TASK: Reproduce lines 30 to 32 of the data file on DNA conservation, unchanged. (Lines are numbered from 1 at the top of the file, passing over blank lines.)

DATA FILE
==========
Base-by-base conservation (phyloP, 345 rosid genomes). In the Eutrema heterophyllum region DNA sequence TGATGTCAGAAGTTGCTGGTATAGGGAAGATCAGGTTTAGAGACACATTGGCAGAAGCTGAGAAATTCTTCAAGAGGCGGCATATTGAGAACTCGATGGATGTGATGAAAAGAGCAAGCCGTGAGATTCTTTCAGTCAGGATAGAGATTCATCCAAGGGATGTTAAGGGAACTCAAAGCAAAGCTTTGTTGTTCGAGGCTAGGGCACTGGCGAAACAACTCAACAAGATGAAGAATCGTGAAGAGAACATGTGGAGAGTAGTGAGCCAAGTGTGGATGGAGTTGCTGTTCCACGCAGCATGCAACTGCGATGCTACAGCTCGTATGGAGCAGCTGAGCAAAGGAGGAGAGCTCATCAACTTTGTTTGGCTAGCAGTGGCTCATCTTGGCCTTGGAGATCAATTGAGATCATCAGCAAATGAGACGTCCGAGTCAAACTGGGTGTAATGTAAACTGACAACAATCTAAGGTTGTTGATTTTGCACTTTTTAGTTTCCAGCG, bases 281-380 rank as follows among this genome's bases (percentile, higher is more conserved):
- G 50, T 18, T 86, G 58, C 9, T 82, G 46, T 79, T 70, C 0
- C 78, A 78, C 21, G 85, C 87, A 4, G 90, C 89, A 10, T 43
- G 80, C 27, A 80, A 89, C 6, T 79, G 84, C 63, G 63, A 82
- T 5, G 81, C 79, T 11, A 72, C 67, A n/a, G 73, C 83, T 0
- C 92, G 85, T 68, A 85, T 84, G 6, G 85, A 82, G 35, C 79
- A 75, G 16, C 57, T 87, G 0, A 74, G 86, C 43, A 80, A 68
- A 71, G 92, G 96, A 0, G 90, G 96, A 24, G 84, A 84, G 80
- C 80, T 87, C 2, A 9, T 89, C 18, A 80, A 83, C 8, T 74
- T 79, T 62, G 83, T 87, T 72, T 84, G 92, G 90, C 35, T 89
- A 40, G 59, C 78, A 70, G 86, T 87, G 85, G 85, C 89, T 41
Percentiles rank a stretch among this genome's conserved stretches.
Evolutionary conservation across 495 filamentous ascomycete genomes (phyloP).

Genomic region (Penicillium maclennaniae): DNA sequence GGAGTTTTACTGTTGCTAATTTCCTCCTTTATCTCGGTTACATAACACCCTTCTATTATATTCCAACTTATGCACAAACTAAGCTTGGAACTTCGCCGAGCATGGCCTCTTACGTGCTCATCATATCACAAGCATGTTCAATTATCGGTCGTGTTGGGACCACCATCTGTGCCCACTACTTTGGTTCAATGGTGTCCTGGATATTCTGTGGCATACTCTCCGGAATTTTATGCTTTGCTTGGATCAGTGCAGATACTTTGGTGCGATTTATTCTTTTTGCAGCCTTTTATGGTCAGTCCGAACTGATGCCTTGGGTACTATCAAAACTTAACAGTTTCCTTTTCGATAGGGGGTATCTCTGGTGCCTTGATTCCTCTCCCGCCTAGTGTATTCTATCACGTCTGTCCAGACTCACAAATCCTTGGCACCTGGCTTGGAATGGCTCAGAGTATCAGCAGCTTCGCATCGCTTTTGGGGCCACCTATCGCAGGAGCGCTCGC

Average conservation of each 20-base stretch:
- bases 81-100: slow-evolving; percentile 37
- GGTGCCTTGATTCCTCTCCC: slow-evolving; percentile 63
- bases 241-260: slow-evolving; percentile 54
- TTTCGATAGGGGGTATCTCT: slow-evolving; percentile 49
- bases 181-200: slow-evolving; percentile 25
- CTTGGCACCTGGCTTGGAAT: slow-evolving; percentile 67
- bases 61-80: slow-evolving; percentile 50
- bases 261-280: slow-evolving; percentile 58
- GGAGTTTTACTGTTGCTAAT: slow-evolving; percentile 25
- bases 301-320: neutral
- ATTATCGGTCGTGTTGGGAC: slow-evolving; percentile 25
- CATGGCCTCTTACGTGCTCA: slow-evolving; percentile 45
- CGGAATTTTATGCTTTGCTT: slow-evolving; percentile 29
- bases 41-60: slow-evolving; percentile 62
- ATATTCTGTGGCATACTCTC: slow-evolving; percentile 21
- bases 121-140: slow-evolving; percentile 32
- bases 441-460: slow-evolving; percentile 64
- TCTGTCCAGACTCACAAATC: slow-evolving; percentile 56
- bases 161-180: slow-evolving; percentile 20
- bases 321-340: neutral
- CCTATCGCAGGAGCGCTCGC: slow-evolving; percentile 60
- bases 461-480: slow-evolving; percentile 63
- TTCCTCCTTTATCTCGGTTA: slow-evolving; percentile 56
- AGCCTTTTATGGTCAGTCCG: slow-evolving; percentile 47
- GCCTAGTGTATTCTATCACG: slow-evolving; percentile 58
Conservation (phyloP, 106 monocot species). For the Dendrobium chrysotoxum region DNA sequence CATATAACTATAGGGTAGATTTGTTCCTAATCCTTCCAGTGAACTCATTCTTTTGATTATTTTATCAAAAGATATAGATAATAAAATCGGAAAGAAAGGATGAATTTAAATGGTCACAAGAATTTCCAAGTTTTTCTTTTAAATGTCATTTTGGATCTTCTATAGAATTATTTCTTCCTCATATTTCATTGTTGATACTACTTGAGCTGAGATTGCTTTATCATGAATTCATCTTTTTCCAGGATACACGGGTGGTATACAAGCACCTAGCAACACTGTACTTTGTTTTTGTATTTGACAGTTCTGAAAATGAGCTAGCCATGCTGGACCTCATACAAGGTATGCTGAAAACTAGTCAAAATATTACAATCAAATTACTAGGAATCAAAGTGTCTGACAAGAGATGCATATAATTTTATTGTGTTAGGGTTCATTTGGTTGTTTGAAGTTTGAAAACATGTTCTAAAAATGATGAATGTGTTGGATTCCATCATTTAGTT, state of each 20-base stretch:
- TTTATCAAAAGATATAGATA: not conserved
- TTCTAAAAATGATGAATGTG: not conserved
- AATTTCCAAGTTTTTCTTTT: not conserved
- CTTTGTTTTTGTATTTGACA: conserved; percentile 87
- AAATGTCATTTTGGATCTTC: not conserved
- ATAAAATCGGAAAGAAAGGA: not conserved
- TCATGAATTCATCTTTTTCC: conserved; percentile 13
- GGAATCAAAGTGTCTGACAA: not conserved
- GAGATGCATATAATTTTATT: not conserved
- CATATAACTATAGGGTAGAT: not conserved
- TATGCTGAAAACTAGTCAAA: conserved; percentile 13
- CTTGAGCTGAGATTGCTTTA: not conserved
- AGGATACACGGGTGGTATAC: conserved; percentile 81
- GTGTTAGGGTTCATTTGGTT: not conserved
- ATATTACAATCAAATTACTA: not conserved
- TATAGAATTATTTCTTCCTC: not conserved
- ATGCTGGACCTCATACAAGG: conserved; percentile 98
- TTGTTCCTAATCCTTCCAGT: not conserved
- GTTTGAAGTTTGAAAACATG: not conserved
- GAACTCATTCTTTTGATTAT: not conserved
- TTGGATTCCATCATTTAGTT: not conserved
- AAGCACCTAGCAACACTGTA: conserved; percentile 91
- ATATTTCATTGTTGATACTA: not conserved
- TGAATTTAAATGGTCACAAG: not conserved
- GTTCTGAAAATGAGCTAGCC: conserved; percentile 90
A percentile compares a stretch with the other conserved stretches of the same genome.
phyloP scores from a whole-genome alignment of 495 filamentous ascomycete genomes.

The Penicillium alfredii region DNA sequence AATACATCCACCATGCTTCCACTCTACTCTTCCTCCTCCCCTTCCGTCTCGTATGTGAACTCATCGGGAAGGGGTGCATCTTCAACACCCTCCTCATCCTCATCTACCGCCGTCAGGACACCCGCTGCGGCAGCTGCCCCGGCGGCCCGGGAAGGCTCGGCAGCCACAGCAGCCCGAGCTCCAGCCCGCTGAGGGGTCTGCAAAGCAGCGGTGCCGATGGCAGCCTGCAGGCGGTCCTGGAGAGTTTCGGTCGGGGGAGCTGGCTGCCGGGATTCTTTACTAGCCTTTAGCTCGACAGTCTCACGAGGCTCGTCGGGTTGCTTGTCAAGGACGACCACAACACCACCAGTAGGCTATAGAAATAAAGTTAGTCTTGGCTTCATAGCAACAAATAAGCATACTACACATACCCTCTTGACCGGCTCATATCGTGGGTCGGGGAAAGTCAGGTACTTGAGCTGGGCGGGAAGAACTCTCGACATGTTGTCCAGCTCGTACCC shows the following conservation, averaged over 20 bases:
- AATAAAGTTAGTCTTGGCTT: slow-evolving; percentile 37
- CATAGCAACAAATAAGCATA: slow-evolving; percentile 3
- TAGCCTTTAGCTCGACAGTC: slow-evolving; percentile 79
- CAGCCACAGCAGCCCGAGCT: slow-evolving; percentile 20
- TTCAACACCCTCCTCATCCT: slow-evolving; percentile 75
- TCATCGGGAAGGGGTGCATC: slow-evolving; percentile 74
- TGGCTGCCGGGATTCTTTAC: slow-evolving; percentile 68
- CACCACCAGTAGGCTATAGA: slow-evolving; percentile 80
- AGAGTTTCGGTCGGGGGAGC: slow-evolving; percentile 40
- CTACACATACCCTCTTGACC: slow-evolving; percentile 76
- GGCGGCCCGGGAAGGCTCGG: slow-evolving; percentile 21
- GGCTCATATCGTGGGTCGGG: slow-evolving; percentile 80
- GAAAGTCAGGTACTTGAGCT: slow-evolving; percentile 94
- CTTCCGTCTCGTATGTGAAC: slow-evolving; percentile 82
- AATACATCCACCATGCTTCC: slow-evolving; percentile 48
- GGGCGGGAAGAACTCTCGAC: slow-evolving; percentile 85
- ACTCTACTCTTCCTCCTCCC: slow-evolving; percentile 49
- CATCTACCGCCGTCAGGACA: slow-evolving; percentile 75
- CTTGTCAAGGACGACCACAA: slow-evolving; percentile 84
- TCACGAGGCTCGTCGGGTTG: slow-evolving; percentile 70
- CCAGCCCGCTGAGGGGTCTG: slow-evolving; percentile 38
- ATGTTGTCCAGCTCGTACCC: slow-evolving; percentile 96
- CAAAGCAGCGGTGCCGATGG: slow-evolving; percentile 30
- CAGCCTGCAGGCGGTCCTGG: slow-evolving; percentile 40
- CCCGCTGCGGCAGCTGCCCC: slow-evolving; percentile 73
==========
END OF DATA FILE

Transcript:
- ATATTCTGTGGCATACTCTC: slow-evolving; percentile 21
- bases 121-140: slow-evolving; percentile 32
- bases 441-460: slow-evolving; percentile 64